What started out as an improvement project turned into a mess on the streets of one Central Indiana neighborhood.
When they claim they didn’t get any help from the city, the neighbors called us to get answers.
“Nobody would help us. And I see your stories a lot and how you help people,” said Joyce Rhoades, who lives near Sherman Drive and Denny Street on the east side.
She said her neighborhood has been turned upside down by contractors who are installing new sidewalks and handicap accessible ramps.
“After they got done, they left all of the sand and dirt and nails out here and we had to come out here with wheelbarrows and get it full just so we could get around back and park,” Rhoades said.
Neighbor Larry Hayes is furious about the new drain.
“Water has to go up on my sidewalk before it drains. So it floods the whole intersection here,” Hayes said.
They took pictures of how it has flooded since they changed from a drain that is on the side of the curb to one that is flat on top of the sidewalk.
“It is going to get iced up this winter and somebody is going to slip and fall and they’re going to sue me,” Hayes said.
Rhoades said she feels her complaints to the city are being ignored because she’s in a low-income neighborhood.
“Because it doesn’t matter around here. Plain and simple, it doesn’t matter around here,” Rhoades said.
We took the neighbors’ complaints to the Department of Public Works and a public information officer actually showed up in the neighborhood to see what they were talking about. That officer, Lesley Gordon, instructed a contractor to go out to address the concerns about debris and drainage.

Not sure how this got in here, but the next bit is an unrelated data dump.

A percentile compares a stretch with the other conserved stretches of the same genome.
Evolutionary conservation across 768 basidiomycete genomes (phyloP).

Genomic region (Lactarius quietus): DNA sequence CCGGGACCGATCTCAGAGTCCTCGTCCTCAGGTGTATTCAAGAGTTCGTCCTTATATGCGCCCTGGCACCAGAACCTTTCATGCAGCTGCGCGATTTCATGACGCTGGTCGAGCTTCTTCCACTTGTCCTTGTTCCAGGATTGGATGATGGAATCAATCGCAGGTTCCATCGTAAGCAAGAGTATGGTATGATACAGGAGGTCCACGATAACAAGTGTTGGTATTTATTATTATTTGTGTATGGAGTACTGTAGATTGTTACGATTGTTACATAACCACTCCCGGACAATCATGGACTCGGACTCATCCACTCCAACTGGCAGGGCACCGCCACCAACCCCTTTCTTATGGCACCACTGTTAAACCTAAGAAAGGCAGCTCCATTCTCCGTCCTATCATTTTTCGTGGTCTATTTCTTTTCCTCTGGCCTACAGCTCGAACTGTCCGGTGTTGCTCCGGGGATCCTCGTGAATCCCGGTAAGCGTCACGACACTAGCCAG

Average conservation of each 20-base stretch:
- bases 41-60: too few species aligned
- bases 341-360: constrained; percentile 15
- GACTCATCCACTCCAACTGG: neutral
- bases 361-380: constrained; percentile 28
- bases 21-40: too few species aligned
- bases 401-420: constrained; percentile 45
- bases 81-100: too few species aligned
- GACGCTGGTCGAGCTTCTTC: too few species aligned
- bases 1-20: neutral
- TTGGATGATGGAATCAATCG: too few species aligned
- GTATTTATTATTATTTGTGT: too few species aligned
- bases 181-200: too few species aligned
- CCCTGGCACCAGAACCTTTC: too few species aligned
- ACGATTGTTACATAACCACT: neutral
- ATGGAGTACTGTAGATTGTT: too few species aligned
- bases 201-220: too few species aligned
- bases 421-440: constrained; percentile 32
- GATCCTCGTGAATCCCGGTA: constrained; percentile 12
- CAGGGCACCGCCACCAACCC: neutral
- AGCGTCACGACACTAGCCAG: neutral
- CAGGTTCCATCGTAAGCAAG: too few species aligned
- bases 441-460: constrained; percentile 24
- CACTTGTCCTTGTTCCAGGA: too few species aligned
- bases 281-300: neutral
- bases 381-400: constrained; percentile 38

“We did some proactive work and vacuumed out one of the drains to help with the drainage flow in the future,” Gordon said.
Only time will tell if that helps, Gordon said.
“We’re going to monitor that one and wait for a significant rain so we can see if there are any other assessments we need to do or improvements,” Gordon said.
They also cleaned up the trash that had been piling up.
“I don’t know who has been cleaning up the trash pile. It is half way gone now,” Rhoades said.
Gordon said they want people to know that they do care, which is why they were doing the sidewalk improvements in the first place.
“We definitely are aware of the area and want to get it right,” Gordon said.
Through “Rebuild Indy,” the Department of Public Works has installed more than 6,000 ramps that meet the “Americans with Disabilities Act” standards, Gordon said.
She stressed that they do listen to the complaints sent into the Mayor’s Action Center and that submitting a request through their website is the best way handle this type of problem.